Micosoft CVP of Communications, Frank X. Shaw in his follow up post on February 2 (about a series of ads that the Redmond company has placed in some major newspapers in the U.S. this week slamming Google's recently announced changes to their products and policies) underlines Google's practices when it comes to users' emails and messages.
Shaw in the post notes, "Google has been trying to characterize them as "simpler," "easier" and "more consistent." And finally, they keep trying to assert that they haven't made it any harder to control what gets collected about you. Outside of the Plex, that is simply not true. Unless you want to sign out of your mail service every time you do a search, or watch a video."
Adding further he writes, "With using Hotmail or Office 365. We're not using the contents of your mail to deliver ads, nor do we change your search results based on your email content. And because you're not logged into Gmail, the videos you view on YouTube remain known only to you."
As they did yesterday, Google is going to continue to muddy the water here by saying that they offer a variety of privacy controls, and you can use "as much or as little Google as you'd like." If you are willing to:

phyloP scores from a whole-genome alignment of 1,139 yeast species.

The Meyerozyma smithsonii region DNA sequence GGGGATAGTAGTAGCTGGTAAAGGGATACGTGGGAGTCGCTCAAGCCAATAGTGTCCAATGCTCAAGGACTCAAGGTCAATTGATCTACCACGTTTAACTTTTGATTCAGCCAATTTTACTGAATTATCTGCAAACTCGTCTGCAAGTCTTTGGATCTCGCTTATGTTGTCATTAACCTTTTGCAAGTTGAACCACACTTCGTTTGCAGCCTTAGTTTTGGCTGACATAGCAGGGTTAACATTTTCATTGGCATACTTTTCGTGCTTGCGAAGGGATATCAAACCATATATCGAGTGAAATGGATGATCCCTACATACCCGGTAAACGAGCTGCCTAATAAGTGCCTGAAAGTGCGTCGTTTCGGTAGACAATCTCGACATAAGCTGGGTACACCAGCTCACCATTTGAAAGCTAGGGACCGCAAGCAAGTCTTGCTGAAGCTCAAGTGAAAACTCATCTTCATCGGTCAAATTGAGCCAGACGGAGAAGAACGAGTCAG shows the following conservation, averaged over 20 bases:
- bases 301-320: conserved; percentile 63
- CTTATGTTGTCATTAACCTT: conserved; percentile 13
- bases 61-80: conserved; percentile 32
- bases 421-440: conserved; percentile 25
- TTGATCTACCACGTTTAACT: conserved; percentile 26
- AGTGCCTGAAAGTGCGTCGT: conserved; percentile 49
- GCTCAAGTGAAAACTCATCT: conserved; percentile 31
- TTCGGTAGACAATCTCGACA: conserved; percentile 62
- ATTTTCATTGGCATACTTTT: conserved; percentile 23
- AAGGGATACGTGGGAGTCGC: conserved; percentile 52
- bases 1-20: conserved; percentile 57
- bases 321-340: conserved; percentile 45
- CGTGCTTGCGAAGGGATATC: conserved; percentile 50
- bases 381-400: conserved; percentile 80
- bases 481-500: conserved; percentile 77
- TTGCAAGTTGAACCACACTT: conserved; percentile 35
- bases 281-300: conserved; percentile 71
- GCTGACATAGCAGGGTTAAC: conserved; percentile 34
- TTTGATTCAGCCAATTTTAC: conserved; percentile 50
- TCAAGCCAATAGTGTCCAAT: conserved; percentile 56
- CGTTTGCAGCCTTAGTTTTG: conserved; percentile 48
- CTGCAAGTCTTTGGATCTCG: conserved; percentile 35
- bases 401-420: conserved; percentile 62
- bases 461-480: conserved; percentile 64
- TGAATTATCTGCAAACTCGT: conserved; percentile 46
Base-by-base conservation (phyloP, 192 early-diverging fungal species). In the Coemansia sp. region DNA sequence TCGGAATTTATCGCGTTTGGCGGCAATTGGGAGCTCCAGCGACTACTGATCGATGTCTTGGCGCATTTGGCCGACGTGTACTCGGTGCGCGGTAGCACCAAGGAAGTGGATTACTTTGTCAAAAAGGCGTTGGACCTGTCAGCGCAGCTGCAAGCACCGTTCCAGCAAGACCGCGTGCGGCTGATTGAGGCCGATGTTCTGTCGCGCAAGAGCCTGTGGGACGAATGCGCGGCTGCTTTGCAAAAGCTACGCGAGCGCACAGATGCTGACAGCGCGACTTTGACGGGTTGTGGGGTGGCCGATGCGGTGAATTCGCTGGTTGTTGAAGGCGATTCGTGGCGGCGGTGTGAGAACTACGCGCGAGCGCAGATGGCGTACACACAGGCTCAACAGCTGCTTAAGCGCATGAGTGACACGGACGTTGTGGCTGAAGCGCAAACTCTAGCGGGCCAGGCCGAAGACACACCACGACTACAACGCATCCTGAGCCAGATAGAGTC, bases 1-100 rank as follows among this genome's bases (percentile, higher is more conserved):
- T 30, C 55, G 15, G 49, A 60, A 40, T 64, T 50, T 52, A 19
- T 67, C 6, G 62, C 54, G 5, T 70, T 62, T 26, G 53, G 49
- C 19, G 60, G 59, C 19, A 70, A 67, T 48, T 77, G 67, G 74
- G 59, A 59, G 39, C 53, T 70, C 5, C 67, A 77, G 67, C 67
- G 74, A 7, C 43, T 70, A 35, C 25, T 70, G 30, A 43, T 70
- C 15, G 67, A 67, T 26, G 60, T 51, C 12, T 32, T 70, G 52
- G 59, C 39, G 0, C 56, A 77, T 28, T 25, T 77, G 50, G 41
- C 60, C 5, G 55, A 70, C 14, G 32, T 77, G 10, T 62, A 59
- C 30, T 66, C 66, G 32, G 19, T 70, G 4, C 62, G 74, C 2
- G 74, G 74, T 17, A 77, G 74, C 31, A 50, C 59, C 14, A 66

"1. Endure the headache of creating and managing multiple dummy accounts
2. Use separate browsers to segregate your communications, social, and video log-ins
3. Sign in and out of your accounts throughout the day to de-couple specific activities as needed. Or, you can simply switch to Hotmail or Office 365," Shaw quoted as saying.
The bottom line is that there is no privacy when using Gmail.
Here a few reasons that Shaw offered in the post:
- Some email services, like Gmail, actually read the contents of your mail (both sent and received, even if you aren't a Gmail user but just sending to someone who is) in order to decide what kind of ads to serve up to you. They may call it "scanning" and attempt to equate it with less invasive activities like "checking for spam" but it's quite different. For you, and the people you send mail to, it's not spam, it's personal.
- Further, people tend to stay logged into their email service throughout the day. So all Internet searches you do with Google become tied to that same identity.
- Finally, whenever your Gmail account is logged in, videos you watch on YouTube get connected into that same profile. And it's worth noting that while Google has recently claimed they "aren't doing anything new," it's clear from their letter to Congress that their new policy allows them to cross-index your YouTube viewing information with your Google search behavior (something their policies explicitly prevented them from doing until these changes).
Microsoft also released a YouTube video, featuring the "Gmail Man", doing much the same thing: